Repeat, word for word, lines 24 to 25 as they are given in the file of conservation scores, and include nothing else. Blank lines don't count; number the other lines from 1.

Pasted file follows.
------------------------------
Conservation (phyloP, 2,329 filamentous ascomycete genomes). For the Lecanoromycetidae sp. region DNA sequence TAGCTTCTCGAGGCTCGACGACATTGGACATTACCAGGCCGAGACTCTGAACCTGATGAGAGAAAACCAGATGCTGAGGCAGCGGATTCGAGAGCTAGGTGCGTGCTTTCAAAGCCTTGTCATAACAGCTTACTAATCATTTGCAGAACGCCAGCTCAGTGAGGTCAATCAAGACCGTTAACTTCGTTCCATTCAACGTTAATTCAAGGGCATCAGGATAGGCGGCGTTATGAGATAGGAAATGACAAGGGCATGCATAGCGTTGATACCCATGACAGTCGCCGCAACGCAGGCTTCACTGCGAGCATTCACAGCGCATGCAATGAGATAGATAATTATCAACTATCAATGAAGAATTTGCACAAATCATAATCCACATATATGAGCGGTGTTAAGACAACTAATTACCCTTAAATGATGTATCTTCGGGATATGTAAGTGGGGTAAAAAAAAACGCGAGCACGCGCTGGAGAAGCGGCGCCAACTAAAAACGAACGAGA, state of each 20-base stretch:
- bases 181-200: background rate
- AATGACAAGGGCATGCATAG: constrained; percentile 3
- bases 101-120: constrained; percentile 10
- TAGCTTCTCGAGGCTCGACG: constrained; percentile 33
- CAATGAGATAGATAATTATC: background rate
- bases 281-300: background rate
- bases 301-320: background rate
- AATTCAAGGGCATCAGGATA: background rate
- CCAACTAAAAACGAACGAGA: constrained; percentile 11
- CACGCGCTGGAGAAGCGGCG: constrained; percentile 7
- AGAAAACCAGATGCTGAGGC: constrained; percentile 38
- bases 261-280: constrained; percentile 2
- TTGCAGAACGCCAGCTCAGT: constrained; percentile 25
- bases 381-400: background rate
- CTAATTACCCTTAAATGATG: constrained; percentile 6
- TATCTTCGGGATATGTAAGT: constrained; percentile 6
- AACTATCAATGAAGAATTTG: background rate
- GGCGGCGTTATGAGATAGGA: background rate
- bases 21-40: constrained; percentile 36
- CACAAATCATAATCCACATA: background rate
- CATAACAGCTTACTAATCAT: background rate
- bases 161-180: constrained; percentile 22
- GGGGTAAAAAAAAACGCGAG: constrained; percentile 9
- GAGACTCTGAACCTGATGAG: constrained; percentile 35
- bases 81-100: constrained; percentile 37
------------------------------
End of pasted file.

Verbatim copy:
- GGGGTAAAAAAAAACGCGAG: constrained; percentile 9
- GAGACTCTGAACCTGATGAG: constrained; percentile 35